Conventional thinking would lead you to believe that Ben Roethlisberger is jumping for joy over the Pittsburgh Steelers' 3-0 start to the NFL season.
I mean, why wouldn’t he be?
With only one game to go before Roethlisberger’s return, the worst the Steelers can finish is 3-1.
When Roger Goodell suspended Roethlisberger for six games (later reduced to four), the general consensus from a die-hard Steelers fan to an NFL expert was that the Steelers would be fortunate to win a game.
As it is his questionable decision-making and not an injury that is keeping Roethlisberger off the field, a loss prior to his return would fall squarely on his shoulders.
In addition to being atop the AFC, one would assume Big Ben also appreciates that the team's core—Troy Polamalu, Casey Hampton, and Aaron Smith to name a few—are at full health and regardless of how they perform against the Ravens, the Steelers are primed for another Super Bowl run.
Now don’t get me wrong, there is some truth to all of the above.
At the same time, has anyone thought to dig a bit deeper and take into account the immense levels of pressure that Big Ben will face to keep this team at the top?
Before training camp even began, Big Ben knew he would face significant pressure.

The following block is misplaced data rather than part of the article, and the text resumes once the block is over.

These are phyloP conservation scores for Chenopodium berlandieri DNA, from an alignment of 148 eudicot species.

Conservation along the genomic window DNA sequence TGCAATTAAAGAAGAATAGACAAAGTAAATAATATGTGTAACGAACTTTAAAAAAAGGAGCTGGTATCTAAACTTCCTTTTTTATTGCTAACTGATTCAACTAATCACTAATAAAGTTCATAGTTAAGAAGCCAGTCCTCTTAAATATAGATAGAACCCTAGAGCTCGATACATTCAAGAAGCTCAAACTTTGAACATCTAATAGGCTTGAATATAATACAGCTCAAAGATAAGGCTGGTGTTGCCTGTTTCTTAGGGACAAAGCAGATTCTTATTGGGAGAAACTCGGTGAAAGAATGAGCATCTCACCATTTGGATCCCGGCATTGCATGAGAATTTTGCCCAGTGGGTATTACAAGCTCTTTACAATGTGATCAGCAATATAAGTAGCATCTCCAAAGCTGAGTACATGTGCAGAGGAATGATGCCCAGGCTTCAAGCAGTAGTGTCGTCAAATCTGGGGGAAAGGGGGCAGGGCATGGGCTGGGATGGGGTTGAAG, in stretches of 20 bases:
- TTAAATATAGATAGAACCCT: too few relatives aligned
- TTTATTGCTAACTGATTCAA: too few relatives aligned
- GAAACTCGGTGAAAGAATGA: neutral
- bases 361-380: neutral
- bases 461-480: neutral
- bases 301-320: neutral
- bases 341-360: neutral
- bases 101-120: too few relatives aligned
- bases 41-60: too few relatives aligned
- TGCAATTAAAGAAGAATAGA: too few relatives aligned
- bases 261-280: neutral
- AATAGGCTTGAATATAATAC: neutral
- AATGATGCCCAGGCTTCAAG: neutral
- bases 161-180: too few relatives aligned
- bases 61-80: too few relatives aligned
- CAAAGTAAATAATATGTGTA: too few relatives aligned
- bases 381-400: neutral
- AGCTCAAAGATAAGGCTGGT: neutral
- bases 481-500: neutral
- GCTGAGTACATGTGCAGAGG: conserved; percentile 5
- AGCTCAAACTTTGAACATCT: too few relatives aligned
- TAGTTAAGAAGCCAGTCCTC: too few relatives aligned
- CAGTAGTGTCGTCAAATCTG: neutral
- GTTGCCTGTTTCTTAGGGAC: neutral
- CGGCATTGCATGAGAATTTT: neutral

He has the stress of making up for his actions to his teammates, the NFL, and most importantly Steeler Nation. This pressure has not dissipated and will be ongoing throughout the remainder of the season.
Now, with the team’s perfect start, the pressure for Big Ben to succeed has essentially doubled.
The two-time winning Super Bowl quarterback is now entering a situation where he has far more to lose than to gain.
Hypothetically, if the first loss of the season comes in the weeks following Roethlisberger’s return, who is going to be held accountable?
They won without him so therefore they are certainly expected to win with him. The aging defense and shaky offensive line excuses will not go over well.
Next, the Steelers are currently playing a style of football that has fans salivating; they are running the ball down opponent’s throats and playing shut down, Steel Curtain defense.
How are fans going to react to Big Ben putting the ball in the air 30-plus times every game?
I don’t have the expertise of Trent Dilfer or Tim Hasselbeck, but I have to believe fans won’t react too kindly.
Finally, as a result of the 3-0 start, Roethlisberger can no longer be viewed as the savior. There are no more prayers for him to come in and resurrect the stagnant offense.
Charlie Batch looked sensational dismantling the Tampa Bay defense.
There will be no statues erected outside of Heinz Field for No. 7 and if people aren’t talking about how he saved the Steelers, what do you think they will be talking about?
If you said his off-field issues, you would be correct.
In the end, the one thing I’m trying to convey is that it wouldn’t be the worst thing in the world if the Steelers lost to the Ravens this coming Sunday.
Anything that could bring this larger-than-life Steelers team back to earth might be a good thing for Ben Roethlisberger, and in turn, the Pittsburgh Steelers.
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